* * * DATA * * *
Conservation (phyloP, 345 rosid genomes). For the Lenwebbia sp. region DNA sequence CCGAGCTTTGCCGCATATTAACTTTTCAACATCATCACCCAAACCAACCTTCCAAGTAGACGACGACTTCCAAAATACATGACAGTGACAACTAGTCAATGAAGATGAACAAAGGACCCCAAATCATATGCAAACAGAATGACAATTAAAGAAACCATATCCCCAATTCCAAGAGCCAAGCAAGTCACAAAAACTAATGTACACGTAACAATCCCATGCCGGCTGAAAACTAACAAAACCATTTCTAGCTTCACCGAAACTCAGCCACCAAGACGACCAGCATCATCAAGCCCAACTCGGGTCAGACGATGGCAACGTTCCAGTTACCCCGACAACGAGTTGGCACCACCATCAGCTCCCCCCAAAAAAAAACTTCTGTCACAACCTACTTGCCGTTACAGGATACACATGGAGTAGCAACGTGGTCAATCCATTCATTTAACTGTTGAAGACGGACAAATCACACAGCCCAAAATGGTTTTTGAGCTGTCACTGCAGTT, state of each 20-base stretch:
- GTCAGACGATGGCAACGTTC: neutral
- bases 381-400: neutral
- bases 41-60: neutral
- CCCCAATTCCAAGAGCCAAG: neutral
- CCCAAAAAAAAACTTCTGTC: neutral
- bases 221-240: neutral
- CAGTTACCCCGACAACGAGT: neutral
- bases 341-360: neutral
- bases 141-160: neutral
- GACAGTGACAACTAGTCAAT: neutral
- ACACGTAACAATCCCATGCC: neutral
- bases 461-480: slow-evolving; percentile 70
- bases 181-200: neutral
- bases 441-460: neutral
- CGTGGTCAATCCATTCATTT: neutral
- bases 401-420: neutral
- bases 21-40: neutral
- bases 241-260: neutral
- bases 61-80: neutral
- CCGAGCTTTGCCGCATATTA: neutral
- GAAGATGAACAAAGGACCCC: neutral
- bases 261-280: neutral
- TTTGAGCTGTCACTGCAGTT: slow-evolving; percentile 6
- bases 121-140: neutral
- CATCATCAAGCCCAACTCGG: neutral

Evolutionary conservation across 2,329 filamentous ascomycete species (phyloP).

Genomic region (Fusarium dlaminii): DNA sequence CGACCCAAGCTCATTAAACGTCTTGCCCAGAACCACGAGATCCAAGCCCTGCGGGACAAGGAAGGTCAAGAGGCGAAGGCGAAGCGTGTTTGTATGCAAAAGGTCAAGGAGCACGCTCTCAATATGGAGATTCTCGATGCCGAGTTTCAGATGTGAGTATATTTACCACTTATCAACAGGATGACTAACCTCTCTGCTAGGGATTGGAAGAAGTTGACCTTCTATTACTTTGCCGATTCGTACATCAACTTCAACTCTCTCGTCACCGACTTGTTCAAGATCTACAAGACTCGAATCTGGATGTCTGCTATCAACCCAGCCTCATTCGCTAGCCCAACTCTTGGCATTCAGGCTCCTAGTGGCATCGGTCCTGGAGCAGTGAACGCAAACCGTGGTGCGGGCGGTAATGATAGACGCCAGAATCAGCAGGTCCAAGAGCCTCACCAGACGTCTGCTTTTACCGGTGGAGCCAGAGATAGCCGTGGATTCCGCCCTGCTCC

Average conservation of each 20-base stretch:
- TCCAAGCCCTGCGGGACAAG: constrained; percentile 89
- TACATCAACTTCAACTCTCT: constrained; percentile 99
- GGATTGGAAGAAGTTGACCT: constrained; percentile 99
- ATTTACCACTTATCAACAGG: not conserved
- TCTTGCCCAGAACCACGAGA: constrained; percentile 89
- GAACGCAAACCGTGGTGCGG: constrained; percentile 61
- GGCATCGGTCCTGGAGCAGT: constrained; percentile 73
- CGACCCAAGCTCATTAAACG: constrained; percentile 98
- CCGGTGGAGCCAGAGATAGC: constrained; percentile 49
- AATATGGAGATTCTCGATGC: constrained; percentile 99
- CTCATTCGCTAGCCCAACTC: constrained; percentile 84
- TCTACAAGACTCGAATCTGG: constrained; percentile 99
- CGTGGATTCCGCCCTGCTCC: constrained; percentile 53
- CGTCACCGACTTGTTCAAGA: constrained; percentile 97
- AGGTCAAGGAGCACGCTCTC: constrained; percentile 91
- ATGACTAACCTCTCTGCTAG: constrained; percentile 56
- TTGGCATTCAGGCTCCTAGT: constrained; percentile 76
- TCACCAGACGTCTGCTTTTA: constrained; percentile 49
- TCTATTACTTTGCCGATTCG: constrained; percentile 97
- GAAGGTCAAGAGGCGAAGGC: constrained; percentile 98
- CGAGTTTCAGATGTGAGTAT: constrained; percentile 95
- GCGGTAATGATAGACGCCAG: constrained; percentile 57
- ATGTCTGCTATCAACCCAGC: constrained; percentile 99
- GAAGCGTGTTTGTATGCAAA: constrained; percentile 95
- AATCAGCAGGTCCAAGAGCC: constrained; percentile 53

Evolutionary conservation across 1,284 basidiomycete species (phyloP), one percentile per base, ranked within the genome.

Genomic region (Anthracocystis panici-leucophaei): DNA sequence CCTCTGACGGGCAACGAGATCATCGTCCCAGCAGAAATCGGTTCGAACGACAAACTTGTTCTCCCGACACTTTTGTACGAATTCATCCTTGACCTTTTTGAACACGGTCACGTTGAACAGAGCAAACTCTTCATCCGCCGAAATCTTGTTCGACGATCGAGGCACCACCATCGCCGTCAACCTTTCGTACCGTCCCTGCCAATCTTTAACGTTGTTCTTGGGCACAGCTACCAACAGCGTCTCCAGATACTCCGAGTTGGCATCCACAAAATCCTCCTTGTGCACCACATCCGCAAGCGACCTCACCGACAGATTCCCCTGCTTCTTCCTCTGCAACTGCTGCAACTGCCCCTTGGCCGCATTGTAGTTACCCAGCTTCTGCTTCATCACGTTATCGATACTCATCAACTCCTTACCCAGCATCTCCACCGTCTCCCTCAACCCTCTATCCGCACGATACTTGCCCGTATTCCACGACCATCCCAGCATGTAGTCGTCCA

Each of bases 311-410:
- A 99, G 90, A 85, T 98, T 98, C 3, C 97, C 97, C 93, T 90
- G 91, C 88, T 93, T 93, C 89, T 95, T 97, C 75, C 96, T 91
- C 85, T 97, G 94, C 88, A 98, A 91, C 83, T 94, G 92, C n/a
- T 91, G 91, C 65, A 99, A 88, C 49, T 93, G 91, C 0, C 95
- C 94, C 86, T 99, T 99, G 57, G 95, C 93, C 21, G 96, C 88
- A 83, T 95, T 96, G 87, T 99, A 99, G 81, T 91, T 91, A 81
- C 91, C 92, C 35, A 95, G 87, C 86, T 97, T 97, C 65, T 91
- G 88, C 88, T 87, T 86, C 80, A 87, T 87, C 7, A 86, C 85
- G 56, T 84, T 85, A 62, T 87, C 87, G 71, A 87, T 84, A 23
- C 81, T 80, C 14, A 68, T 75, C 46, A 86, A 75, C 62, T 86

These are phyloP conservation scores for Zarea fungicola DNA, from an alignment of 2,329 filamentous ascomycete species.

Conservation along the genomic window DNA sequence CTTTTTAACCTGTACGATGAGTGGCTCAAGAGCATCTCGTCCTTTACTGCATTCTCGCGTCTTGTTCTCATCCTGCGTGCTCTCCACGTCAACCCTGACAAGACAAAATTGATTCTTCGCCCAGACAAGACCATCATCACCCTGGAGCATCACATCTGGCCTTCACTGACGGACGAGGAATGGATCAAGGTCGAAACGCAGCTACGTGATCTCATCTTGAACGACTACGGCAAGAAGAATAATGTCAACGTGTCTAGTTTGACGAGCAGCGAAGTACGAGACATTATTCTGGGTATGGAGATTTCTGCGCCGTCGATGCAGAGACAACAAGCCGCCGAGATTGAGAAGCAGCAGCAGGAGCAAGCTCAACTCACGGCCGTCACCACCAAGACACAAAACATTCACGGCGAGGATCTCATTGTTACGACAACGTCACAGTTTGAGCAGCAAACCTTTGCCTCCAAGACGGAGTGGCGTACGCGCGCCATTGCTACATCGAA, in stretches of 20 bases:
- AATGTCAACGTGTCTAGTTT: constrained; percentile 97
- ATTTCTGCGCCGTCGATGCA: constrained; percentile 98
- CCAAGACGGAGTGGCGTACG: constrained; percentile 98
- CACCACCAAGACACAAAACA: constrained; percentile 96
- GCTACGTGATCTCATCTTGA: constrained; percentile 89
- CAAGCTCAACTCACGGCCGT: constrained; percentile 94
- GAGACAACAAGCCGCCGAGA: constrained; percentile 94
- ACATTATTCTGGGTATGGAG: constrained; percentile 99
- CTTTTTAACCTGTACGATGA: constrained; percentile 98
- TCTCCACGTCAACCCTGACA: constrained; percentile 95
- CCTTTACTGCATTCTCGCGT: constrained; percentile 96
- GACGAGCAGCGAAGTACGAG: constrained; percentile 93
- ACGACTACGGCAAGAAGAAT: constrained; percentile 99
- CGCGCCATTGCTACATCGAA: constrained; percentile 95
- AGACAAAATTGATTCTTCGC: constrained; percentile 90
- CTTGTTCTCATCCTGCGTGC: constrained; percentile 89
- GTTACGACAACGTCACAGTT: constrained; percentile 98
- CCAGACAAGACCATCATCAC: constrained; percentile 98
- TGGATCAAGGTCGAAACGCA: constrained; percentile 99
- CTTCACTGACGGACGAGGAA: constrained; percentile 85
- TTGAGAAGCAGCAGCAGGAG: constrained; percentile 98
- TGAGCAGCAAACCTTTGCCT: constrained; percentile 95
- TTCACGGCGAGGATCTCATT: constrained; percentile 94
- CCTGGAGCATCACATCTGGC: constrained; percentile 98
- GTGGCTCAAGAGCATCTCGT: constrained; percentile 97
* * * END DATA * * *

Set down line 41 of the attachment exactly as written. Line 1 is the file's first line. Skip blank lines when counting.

- TCTACAAGACTCGAATCTGG: constrained; percentile 99